Re: Result caching

From: Job Miller <>
Date: Fri, 23 Jan 2015 15:37:50 +0000
Message-ID: <>

>  thus added code to disable cardinality feedback at the session level on the top of the script and my results became consistent.
Is this query meaningful, or just a sample query used to test out your test harness?

If cardinality feedback is indeed working as advertised and fixing a problem with the limitations of stats collection or a data specific issue, do you want to lock your users into bad performance for consistency of testing sake or do you want to fix the problem to get good production results the first time?


     From: stephen van linge <>  To: "" <>; "" <>; "" <>  Sent: Thursday, January 22, 2015 2:17 PM  Subject: Re: Result caching    

I worked offline with Iggy and was able to deduce the cause of the issue, the following is a summary of our efforts and the result (in bold for those of you that don't want to read the details). I ran a trace and tkprof on both the first and second runs of the script, and we noticed that there was significant physical I/O occurring on the first run and not on the second run.  Upon closer examination, each run had a different plan hash, thus Iggy directed me to view v$sql_shared_cursor ( We noticed that the "USE_FEEDBACK_STATS" flag was the only difference between the plans, and so upon further examination Iggy found that the cause of the divergent plans could be cardinality feedback in 11g r2 ( Since this query is likely to be run more "here and there" instead of in rapid succession, I judged that the more production-accurate result for us would be to benchmark the query without cardinality feedback enabled, and thus added code to disable cardinality feedback at the session level on the top of the script and my results became consistent. Stephen 

     From: stephen van linge <>  To: "" <>; "" <>; "" <>  Sent: Tuesday, January 20, 2015 9:17 AM  Subject: Re: Result caching    

_at_IggyOk I'll look at the trace files, this'll be a good excuse to get to know trace files and tkprof better. _at_RajendraThe first run of the benchmarking script (runs the query itself 5 times) is just the first time I hit "execute" on it.  The re-run is the second time the benchmarking script is run with the same query (another 5 times).  It certainly could be the instrumentation, but as the query in question is a SELECT and is being run exactly as-is over and over again, I believe the possibility of an error is minute. Stephen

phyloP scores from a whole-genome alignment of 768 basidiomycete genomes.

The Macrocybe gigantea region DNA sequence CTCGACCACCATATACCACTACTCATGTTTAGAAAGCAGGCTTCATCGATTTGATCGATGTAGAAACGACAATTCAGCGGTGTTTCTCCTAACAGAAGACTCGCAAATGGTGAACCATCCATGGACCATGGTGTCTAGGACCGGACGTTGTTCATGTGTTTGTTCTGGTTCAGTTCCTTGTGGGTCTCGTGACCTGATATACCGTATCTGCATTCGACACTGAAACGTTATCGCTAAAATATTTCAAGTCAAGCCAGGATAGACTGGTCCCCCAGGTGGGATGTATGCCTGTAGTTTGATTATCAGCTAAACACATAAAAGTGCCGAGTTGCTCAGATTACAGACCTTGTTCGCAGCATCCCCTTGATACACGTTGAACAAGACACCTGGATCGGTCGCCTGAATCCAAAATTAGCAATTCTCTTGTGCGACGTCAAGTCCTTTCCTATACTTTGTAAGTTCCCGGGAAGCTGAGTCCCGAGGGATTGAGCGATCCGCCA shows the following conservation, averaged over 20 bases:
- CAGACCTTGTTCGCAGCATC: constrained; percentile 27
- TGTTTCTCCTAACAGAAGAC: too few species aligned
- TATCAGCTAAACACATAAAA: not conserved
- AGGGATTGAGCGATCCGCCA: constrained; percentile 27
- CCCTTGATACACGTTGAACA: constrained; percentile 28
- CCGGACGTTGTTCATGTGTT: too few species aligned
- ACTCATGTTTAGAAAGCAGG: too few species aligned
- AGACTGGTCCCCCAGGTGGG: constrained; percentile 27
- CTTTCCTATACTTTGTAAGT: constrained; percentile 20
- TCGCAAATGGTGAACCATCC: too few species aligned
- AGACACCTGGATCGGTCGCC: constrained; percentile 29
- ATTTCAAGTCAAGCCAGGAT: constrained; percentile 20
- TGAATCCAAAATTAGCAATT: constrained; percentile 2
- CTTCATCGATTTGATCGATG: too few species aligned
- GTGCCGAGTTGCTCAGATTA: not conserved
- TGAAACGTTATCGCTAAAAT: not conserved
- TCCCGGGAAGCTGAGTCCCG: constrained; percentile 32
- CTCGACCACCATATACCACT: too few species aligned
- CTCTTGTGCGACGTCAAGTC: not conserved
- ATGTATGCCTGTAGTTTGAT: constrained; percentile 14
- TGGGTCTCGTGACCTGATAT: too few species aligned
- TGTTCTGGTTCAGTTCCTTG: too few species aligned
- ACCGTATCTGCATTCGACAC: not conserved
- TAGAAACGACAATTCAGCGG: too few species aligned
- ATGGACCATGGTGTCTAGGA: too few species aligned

From: "" <>  To:;  Sent: Tuesday, January 20, 2015 9:10 AM  Subject: RE: Result caching    

#yiv3790300871 -- filtered {font-family:Helvetica;panose-1:2 11 6 4 2 2 2 2 2 4;}#yiv3790300871 filtered {font-family:Helvetica;panose-1:2 11 6 4 2 2 2 2 2 4;}#yiv3790300871 filtered {font-family:Calibri;panose-1:2 15 5 2 2 2 4 3 2 4;}#yiv3790300871 filtered {font-family:Tahoma;panose-1:2 11 6 4 3 5 4 4 2 4;}#yiv3790300871 p.yiv3790300871MsoNormal, #yiv3790300871 li.yiv3790300871MsoNormal, #yiv3790300871 div.yiv3790300871MsoNormal {margin:0in;margin-bottom:.0001pt;font-size:12.0pt;}#yiv3790300871 a:link, #yiv3790300871 span.yiv3790300871MsoHyperlink {color:blue;text-decoration:underline;}#yiv3790300871 a:visited, #yiv3790300871 span.yiv3790300871MsoHyperlinkFollowed {color:purple;text-decoration:underline;}#yiv3790300871 span.yiv3790300871EmailStyle17 {color:#002060;}#yiv3790300871 .yiv3790300871MsoChpDefault {font-size:10.0pt;}#yiv3790300871 filtered {margin:1.0in 1.0in 1.0in 1.0in;}#yiv3790300871 div.yiv3790300871WordSection1 {}#yiv3790300871 How do you tell the difference between a re-run (average .6 seconds) and a second run (average 70 seconds)My thought is there is some issue with the instrumentation. Another question is how do you validate the results. Is it possible that there is some error in the re-run that is not caught  Regards    

From: [] On Behalf Of stephen van linge Sent: Tuesday, January 20, 2015 11:56 AM To:
Subject: Result caching  Hi, I'm trying to put together a benchmarking wrapper that we can place scripts inside.  The script is simple in design, it does the following: 1) Loop over the query that's being benchmarked x number of times (configurable).2) Throw out the first 2 runs and average the rest of the runs.3) Return the average duration in milliseconds of the runs from (2). So far this has worked great, however I'm having some weird results.  A query I'm benchmarking as an unoptimized case takes ~70 seconds to run on average as reported from the benchmarking wrapper (with 5 runs) which is all fine and dandy, but if I try to run the wrapper again (with 5 more runs), it completes in 0.6 seconds on average. I had two thoughts: 1) Maybe the execution plan is being cached.  But this doesn't explain why it consistently ran so slow for 5 runs.2) Maybe the results are being cached.  I reproduced the issue in our DR server and verified that the results cache didn't change in size, so this is not the issue.3) Maybe it has something to do with the fact that the query being benchmarked is always being benchmarked without bind variables (hardcoded bind values of a slow case to make the wrapper more simple). We are on single-instance Oracle 11gR2 and I'm running this all through PL/SQL developer. I can include the benchmarking wrapper script if necessary.  This is more academic at this point, when we run the unoptimized query through the application, it consistently runs at around 70 seconds a run regardless of the number of times run. Thank you for your time, Stephen Van Linge Please visit our website at for important disclosures and information about our e-mail policies. For your protection, please do not transmit orders or instructions by e-mail or include account numbers, Social Security numbers, credit card numbers, passwords, or other personal information.           

Received on Fri Jan 23 2015 - 16:37:50 CET

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